But this is real life we are talking about, not some tinsel town fairy tale, and Capra makes to give George a whopping double dose of reality. Instead of finding Bailey being rewarded for all of his kindness and generosity, instead of seeing him defeat the Scrooge like miser, Mr. Potter, and instead of seeing him amount to be more than a guy who nickels and dimes his way through life (literally), we find George facing fraud charges and prison time. His uncle lost $8,000 and George is going to take the fall for it, just as he has his whole life. It’s just not fair. So, this man, at wit’s end, finds himself at a bridge. He’s contemplating suicide, when he runs into Clarence, who is an Angel 2nd class. After wishing he were never born, and Clarence granting him that wish, he comes to the realization how hellish life would be for the countless people George helped in those years of personal sacrifice that he has come to regret. So, in the end he finds himself realizing what a wonderful life he has, and how happy he is to have his family. In the end, the town of Bedford Falls comes together and donates the $8,000 to George to save him from prison. This encounter with truth has changed his life forever.

Some might call this a happy ending. I have often heard people say how Hollywood always forces in a happy ending. But in this film, I don’t know that I would call it a happy ending. Sure, he realizes what means most to him and how valuable his life really is, and that is a happy ending in that sense. But in terms of unrealistic Hollywood happy endings, this film does not have one. George may have his life back, but with that “gift” comes the reality that following Christmas he will go back to nickling and diming for the Business and Loan. The town members will go on in their poverty and need George’s help as much as they have always needed it. And the most terrible of all the truths, Potter will continue on misering, trying to ruin George and that miserable Business and Loan that always stands in his way.

The real happiness of this film does not lie in unrealistic, sappy Hollywood endings. The happiness lies in the fact that when we help others, when we put others first, when we value others’ lives as much as we value our own, we end up entertaining angels. I am not one who espouses angel theology or gets enraptured by cute little cherubim. In fact, Clarence was borderline annoying to me in the film (I forgive him). Rather, the angels are the people all around George…and in fact, George is an angel too. He helped countless people, some of them even strangers, and in the end they all end up helping him. It is not so much that they help him financially because he has helped them all far more than they could probably ever repay. But, rather, they helped him in being present in his darkest time.

It was in that dark time that George realized what angels they all were. It was when he thought no one knew him, when he felt the lack of everyone’s presence, that he realized that he had been entertaining angels his whole life. It is in that moment that he realized that he had neglected to see those angels for who they were; he had neglected to appreciate them and value them. Even in his selflessness he had been blinded by himself. But because he had been entertaining angels, they appeared before him in his darkest hour, when he needed them most. That is the beauty of Christmas! That is the heart of Christmas: recognizing that we are not alone in this world. If we recognize that we too have been entertaining angels, we might look up and see them standing all around us.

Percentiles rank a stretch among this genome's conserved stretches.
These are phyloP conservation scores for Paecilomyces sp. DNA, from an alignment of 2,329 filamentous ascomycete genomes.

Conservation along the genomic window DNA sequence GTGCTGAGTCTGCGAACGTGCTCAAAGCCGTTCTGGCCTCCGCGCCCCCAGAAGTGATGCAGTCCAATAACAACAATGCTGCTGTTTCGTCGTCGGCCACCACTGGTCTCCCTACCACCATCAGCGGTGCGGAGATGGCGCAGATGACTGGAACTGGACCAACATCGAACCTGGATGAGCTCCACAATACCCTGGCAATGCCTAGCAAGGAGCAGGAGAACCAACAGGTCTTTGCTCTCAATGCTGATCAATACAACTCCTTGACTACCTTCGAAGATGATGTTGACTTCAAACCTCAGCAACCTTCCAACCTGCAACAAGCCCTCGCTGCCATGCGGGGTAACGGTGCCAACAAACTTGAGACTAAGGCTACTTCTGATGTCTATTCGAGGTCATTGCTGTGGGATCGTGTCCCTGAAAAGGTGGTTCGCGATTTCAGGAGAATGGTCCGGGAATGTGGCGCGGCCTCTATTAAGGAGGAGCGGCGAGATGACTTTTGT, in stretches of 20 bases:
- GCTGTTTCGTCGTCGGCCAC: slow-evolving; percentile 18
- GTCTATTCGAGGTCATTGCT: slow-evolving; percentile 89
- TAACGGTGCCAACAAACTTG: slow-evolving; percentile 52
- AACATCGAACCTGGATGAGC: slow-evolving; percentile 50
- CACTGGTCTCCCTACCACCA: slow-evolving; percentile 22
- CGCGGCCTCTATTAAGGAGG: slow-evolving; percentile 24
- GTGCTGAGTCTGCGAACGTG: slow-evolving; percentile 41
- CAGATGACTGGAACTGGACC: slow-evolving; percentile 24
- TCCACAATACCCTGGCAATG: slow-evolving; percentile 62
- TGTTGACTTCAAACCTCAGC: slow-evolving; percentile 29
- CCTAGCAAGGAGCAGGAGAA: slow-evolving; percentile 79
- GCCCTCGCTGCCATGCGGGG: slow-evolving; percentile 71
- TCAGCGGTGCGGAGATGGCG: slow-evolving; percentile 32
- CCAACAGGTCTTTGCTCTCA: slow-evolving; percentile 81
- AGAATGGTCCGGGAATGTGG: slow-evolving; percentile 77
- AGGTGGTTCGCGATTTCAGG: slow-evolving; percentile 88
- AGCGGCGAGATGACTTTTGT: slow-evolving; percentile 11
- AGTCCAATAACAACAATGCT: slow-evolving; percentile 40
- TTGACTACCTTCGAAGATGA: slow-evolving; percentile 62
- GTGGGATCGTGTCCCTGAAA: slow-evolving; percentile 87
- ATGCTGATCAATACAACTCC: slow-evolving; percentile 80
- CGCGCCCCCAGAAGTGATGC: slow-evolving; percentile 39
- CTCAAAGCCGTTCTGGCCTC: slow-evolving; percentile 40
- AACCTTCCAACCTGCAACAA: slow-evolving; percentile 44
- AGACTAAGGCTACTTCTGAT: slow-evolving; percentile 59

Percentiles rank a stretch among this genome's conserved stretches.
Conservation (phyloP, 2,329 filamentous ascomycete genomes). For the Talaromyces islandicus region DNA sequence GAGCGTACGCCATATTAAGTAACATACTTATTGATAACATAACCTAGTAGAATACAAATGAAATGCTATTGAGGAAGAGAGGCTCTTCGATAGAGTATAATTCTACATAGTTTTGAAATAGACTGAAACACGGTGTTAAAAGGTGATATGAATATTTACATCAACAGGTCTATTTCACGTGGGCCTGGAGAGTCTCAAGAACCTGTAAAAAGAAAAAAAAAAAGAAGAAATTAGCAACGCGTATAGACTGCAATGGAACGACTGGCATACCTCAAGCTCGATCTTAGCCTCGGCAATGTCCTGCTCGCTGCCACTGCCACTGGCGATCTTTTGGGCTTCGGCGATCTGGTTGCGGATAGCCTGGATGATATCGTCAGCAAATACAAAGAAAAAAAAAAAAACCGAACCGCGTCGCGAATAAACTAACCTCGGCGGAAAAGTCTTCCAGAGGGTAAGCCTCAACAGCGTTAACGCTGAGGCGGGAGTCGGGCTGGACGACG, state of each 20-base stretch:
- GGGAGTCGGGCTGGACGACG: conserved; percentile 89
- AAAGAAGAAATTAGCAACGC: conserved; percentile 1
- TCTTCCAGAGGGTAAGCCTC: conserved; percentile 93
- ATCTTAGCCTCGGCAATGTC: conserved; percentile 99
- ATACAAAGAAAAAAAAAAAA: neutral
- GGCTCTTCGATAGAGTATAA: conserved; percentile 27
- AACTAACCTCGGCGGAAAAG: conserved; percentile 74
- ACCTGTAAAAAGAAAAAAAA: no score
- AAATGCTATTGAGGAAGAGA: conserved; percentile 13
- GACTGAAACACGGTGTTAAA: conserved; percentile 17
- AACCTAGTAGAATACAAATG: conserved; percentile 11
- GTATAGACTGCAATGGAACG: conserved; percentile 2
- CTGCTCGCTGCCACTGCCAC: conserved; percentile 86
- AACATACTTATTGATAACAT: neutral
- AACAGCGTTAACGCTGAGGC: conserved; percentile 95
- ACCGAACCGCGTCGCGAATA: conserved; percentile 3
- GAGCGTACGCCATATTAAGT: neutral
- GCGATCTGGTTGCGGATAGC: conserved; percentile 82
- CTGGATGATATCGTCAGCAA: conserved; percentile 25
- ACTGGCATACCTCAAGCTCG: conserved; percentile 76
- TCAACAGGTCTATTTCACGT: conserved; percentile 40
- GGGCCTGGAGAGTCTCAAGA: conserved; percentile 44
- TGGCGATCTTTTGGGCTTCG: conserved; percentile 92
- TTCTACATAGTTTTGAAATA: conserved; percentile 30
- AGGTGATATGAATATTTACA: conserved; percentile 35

Merry Christmas! May God bless you with the wisdom to recognize the angels in your life.

THOUGHT OF THE DAY
“The golden moments in the stream of life rush past us, and we see nothing but sand; the angels come to visit us, and we only know them when they are gone.” – George Elliot

PRAYER
Lord, help me to recognize the angels who are in my life, and humble me enough to realize the angel I am in the lives of others. Amen.

 

O Come, O Come, Emmanuel

Read Matthew 1:18-23

ALSO IN SCRIPTURE

“Then Isaiah said: ‘Hear then, O house of David! Is it too little for you to weary mortals, that you weary my God also? Therefore the Lord himself will give you a sign. Look, the young woman is with child and shall bear a son, and shall name him Immanuel.’” (Isaiah 7:13-14)

O Come, O Come, EmmanuelIt is hard to put into words the fear, anxiety, sadness, depression and confusion that ran through most people’s minds at the close of this past Friday, December 14. By the end of the day we had learned, following spending the day watching the drama unfold on live TV, that 28 people had been shot and killed at an elementary school in Connecticut. Out of the 28, twenty of them were children between the ages of six and seven years old.

Often times, in tragedies such as this, people ask the question, “Where is God in all of this?”  After all, what kind of God would allow children to be born and grow up in a world that is seemingly as evil as this one is?  What kind of God would create “monsters” who go out and destroy those who are innocent?  What kind of God would be so cold as to not intervene when the lives of the innocent are at stake?

These are all valid and good questions to ask ourselves.  It is also safe to say that there really aren’t any answers that fully satisfy our need to understand how evil and God co-exist? I could offer a ton of Christianese clichés that sound good off the cuff, but that would only be to simplify something that is very complex; so, rather than offering easy answers to really tough questions, I will provide one of many possible ways in which we can reflect on what happened and what our response will be.